• For more than thirty years, spanning more than 10,000 EU notifications, we believed that the Commission’s merger control regime aimed to review transactions based on clearly defined jurisdictional turnover thresholds. This is no longer the case. Not only has the Commission given new life and meaning to the defunct Article 22 ECMR,[17] which is questionable enough for the Bundeskartellamt to disregard it[18] – though this was upheld by the EU General Court[19] and is now pending on appeal – but the Court of Justice,[20] supported by Advocate General Kokott,[21] recently reminded us that Article 102 TFEU can be applied to transactions that have escaped merger review. Admittedly, not all jurisdictions have consistently applied clear turnover-based jurisdictional thresholds, but the new concept of the transaction-value threshold, together with the attempt to factor future developments into jurisdictional assessment – anticipating the future is the essence of merger control, but historically only in substantive assessment once jurisdiction is established[22] – creates new and unprecedented levels of legal uncertainty.
  • Another ancient creed of antitrust outside merger control was that it is based on ex post investigation of potentially unlawful conduct. The recent digital legislation package[23] has introduced what is de facto the first ex ante antitrust tool to manage digital gatekeepers, a one-size-fits-it-all instrument to deal with the competitive, political and societal challenges brought about by some of the most successful digital companies – which all happen to be U.S.-based. 
  • A few years ago, the EU encouraged the implantation of foreign direct investment control at a national level – for jurisdictional reasons[24] –  and more recently it adopted a regulation to deal with foreign subsidies.[25]  While the resulting regulation – the FDI – “only” affects the merger control process by adding an additional layer of work, introducing the widest political margin of discretion not compensated by reasoned decisions, it not only brings new possibilities to the merger review and the public tender processes, both linked to events and thus plannable, but also allows authorities to scrutinize general market conduct that is not linked to any particular event – a sword of Damocles which hangs over domestic as well as third country companies.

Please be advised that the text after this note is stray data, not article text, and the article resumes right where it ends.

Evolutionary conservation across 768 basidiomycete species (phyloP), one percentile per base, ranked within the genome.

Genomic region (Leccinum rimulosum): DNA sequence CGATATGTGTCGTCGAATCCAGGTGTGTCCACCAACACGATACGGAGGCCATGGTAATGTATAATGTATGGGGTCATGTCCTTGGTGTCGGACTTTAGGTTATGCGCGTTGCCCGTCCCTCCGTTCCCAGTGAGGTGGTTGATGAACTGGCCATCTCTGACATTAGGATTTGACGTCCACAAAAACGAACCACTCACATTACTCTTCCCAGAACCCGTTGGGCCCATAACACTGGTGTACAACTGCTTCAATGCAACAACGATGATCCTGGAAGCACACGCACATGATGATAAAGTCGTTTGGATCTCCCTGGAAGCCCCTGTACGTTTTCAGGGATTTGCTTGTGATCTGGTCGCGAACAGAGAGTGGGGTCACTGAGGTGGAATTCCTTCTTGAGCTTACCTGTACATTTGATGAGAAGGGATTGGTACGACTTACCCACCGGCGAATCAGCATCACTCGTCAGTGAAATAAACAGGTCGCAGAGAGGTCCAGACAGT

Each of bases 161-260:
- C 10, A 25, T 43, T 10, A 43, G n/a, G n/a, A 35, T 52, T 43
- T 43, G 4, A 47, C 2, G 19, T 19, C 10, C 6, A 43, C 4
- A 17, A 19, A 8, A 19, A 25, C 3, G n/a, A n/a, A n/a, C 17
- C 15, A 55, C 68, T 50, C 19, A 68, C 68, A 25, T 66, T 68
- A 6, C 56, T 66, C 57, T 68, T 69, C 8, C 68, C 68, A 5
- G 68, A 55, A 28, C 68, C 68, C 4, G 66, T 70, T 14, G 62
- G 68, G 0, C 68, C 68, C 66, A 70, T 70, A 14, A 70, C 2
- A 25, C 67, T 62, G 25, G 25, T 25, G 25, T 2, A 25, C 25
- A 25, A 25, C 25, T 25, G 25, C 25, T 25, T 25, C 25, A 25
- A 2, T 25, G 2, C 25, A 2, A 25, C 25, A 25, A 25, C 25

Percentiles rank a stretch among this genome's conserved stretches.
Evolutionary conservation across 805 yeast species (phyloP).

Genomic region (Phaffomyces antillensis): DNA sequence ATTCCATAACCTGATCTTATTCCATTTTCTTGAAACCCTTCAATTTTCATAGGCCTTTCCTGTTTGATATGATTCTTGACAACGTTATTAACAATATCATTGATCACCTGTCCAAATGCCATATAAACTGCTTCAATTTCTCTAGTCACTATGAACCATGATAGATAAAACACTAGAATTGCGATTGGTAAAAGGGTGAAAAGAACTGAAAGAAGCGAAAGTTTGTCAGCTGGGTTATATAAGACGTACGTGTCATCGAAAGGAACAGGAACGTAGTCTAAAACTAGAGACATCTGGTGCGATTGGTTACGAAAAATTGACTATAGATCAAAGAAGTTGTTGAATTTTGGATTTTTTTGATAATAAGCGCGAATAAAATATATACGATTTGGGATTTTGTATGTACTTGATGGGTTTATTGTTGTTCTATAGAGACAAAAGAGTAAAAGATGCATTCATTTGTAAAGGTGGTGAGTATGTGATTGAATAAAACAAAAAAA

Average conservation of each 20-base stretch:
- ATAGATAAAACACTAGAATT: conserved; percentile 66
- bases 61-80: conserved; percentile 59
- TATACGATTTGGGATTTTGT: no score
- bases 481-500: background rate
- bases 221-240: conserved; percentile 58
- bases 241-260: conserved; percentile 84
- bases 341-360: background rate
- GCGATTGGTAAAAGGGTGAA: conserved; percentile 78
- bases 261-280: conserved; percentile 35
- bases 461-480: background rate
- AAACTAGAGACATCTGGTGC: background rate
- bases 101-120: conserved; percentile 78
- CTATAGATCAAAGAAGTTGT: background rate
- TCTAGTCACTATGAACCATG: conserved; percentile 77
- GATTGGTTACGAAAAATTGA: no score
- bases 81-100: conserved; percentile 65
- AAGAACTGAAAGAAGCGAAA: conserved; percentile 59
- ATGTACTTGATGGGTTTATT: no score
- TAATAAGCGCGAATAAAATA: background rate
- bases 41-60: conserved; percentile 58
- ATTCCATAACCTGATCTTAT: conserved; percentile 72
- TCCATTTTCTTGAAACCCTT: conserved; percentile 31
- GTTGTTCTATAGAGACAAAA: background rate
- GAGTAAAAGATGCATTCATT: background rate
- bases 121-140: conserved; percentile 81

• The somewhat novel concept of “relative market power” lowers the standard of the intervention for abuse doctrine and blurs the distinction between unilateral and non-unilateral conduct. It significantly reduces the “safe harbor” delta offered by the Adalat-case law.[26]  
  • At the doctrinal level, the years between 1980-2022 were characterized by a broad consensus to keep antitrust and merger policy “clean,” with a focus on financial parameters (consumer welfare and competitive market structure ultimately befitting consumer welfare). Initially driven by Robert Bork’s Chicago School of Economics, based on the admittedly extreme because irrebuttable presumption of efficiencies (economies of scale)[27] – which was nevertheless a necessary correction of the then prevailing Industrial Organization (“big is bad”) doctrine – and attenuated since the Clinton years by game theory inter alia , all agreed that competition law should only cater to competition policy and was not be tainted by other, albeit equally worthy, policies (labor, environment, global competitiveness, etc.). Under this approach, “industrial policy” was a dirty word – it no longer is. What makes it worse is that the new antitrust school[28] does not aim at replacing the Chicago doctrine with any other doctrine so as to increase the foreseeability of intervention. As a high-ranking representative of the Biden administration explained at the aforementioned Cristina Caffarra Conference, there is no need for a doctrine, which would only limit the potential field of antirust interference with business conduct. Instead, the new mantra is “I know it when I see it.”[29]

These recent developments, the consequences of which are not yet determinable, impact our answer about the place of competition law in the context of sustainability and sustainability reporting.



Thanks to the EU State action doctrine, compliance with mandatory rules cannot create antitrust liability,[30] but compliance is not a free ticket for anticompetitive collusion either.